The 2012 Sailors of the Year took time May 14 to discuss how the 21st Century Sailor and Marine initiative is designed to maximize Sailor and Marine personal readiness, maintain the resiliency of the force, and to hone the most combat effective force.
Vital pieces of that force are the four outstanding Sailors of the Year who came from around the fleet to Washington, D.C., to be meritoriously promoted to chief petty officers.
“The 21st Century Sailor [initiative] is several [new and] existing programs rolled into one package that surrounds health,” said Navy Reserve Sailor of the Year (SOY) Master-at-Arms 1st Class (SCW/FMF) Doug Newman of Navy Reserve Naval Security Forces, Naval Base Kitsap, Wash. “Health of our organization; the health of the Sailor — whether it be their safety, their physical fitness, ensuring that they know when they’re going on deployment that their family is taken care of, or if they have to leave active service, they know there is a continuum option.”
The initiative, announced by the Secretary of the Navy earlier this year, focuses on five tenants: readiness, safety, physical fitness, inclusion and continuum of service. The goal is to provide Sailors, Marines and families with the tools needed to face the challenges of the 21st century and to help members maintain and improve their skills.
“It’s important that we train our Sailors to be successful their whole career, and an important part of that is mentorship,” said Pacific Fleet SOY Seabee Steelworker 1st Class Louis Salazar, U.S. Naval Mobile Construction Battalion (NMCB) 40. “We have to have a strong foundation of mentorship for our people to excel.”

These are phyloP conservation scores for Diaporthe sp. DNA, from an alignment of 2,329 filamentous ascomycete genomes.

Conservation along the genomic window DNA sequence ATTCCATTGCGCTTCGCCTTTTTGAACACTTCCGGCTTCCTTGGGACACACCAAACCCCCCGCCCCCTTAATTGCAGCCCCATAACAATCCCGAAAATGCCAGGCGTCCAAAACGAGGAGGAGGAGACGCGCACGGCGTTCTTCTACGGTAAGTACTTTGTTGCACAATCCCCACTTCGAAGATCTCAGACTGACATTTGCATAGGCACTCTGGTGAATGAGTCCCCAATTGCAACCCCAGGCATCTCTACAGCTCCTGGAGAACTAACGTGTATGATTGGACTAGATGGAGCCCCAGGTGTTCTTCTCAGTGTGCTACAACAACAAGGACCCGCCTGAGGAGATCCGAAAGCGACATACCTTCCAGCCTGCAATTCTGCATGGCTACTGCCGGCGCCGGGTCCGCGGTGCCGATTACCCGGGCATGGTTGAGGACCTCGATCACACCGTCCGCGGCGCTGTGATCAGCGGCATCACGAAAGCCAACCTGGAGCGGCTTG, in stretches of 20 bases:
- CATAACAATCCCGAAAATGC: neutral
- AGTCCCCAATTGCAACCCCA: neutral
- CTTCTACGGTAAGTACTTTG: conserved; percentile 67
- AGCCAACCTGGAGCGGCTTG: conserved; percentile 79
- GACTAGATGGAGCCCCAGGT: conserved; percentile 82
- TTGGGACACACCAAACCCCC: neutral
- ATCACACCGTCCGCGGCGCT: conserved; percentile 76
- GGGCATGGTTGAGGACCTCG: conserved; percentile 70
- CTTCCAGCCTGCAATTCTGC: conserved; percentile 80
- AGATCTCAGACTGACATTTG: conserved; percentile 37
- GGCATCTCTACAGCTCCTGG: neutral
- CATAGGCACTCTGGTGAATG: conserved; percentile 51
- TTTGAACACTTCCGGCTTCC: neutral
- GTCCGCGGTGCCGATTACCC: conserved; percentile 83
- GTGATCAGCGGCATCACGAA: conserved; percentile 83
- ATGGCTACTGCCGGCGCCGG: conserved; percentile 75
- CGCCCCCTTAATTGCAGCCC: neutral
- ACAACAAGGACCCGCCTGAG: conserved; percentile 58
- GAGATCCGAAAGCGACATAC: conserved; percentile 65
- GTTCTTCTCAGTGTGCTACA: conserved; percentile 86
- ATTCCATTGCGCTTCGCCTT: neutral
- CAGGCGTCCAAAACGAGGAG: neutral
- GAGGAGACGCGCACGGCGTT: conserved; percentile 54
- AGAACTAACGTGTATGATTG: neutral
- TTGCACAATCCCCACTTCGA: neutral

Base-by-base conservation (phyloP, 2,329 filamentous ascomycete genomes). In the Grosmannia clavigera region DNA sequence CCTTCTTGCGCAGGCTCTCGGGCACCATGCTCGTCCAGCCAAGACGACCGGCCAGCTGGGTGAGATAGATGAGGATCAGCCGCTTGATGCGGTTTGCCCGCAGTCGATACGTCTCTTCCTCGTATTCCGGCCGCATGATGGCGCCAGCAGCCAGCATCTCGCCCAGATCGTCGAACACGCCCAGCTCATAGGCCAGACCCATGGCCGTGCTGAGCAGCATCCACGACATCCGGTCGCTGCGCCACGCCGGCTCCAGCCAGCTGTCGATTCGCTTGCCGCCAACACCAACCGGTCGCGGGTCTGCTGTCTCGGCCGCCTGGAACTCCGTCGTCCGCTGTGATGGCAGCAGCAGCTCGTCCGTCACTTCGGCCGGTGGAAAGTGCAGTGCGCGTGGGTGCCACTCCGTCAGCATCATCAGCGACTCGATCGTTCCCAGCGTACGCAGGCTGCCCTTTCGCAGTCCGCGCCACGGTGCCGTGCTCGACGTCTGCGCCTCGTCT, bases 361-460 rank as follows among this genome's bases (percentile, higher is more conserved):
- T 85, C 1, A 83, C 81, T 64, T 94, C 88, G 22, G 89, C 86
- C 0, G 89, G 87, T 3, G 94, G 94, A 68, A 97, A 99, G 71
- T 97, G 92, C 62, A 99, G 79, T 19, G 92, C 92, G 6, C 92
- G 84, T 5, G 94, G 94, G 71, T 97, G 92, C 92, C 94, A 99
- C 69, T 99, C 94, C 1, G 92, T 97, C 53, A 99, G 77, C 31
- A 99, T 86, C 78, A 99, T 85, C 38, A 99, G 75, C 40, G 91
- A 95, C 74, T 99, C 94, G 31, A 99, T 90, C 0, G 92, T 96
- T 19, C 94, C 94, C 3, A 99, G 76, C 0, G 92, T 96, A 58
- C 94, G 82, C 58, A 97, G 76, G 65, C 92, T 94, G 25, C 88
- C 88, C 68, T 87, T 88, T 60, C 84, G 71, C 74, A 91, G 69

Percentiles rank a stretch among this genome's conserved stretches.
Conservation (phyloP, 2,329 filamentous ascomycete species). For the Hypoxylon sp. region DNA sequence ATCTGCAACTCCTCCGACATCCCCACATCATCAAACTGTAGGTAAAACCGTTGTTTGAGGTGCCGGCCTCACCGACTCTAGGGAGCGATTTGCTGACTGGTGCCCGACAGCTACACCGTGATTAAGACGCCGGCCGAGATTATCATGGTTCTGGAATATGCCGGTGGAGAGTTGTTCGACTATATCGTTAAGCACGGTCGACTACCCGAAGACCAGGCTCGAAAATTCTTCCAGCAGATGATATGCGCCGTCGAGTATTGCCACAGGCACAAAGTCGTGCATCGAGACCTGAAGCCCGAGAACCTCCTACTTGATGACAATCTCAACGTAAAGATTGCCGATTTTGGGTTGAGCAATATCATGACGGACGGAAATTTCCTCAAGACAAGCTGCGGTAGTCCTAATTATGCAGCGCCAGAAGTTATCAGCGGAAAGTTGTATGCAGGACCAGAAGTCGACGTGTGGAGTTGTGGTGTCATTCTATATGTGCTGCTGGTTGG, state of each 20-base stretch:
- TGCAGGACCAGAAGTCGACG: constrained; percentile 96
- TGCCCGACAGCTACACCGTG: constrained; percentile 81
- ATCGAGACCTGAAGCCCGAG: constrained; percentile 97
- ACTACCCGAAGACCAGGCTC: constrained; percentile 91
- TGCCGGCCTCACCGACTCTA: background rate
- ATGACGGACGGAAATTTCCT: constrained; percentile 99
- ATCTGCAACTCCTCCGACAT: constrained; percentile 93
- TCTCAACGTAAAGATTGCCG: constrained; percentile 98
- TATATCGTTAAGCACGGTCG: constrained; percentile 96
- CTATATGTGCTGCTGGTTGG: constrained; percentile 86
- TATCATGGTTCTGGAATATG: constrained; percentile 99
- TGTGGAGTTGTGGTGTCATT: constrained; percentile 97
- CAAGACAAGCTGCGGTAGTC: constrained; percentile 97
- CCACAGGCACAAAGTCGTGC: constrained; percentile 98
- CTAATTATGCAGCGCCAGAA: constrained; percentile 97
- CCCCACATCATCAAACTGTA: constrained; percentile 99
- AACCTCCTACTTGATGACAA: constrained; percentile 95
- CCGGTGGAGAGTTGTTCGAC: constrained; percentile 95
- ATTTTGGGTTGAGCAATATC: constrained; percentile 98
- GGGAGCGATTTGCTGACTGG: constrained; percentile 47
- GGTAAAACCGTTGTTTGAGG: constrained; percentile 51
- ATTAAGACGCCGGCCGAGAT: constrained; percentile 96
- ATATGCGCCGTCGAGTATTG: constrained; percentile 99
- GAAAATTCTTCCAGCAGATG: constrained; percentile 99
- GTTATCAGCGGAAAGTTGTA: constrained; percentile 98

Mentorship is designed to enable Sailors to make educated decisions, said Chief of Naval Operations Shore SOY Aircrew Survival Equipmentman 1st Class Maria Johnson of Strike Fighter Squadron (VFA) 131. “Mentoring Sailors keeps the Navy strong because you’re passing on experiences, you’re passing on leadership,” Johnson said.
To assist Sailors and Marines with understanding the dozens of programs and objectives included in the campaign, a new Web site, 21stcentury.navy.mil, was launched in April. It covers topics such as zero tolerance drug-use and sexual assault and suicide prevention, as well as family and personal preparedness.
“The Navy is being proactive and offering [educational resources] to families because without them we couldn’t be Sailors,” said U.S. Fleet Forces Command Sea SOY Ship’s Servicemen 1st Class (SW/AW) Angela A. Zamora, USS Wasp (LHD 1). “Sailors cannot just deploy… their families need to be educated as well, so that when we’re coming back from six, seven, eight months out of the country, it’s an easy transition.”
The Sailors of the Year and their families will spend the next few days visiting historical sites around D.C. and attending special events held in their honor before their advancement ceremony Thursday at the Navy Memorial.
The Sailor of the Year program was established in 1972 by Chief of Naval Operations Adm. Elmo Zumwalt and Master Chief Petty Officer of the Navy John Whittet to recognize an individual who best represented the ever-growing group of dedicated Sailors at each command and ultimately the Navy. When the program began, only the Atlantic and Pacific Fleet Sailors were recognized. Within ten years, the Sailor of the Year program was expanded to include the shore establishment and Navy Reserve Sailors.
Naval Today Staff , May 15, 2012; Image: US Navy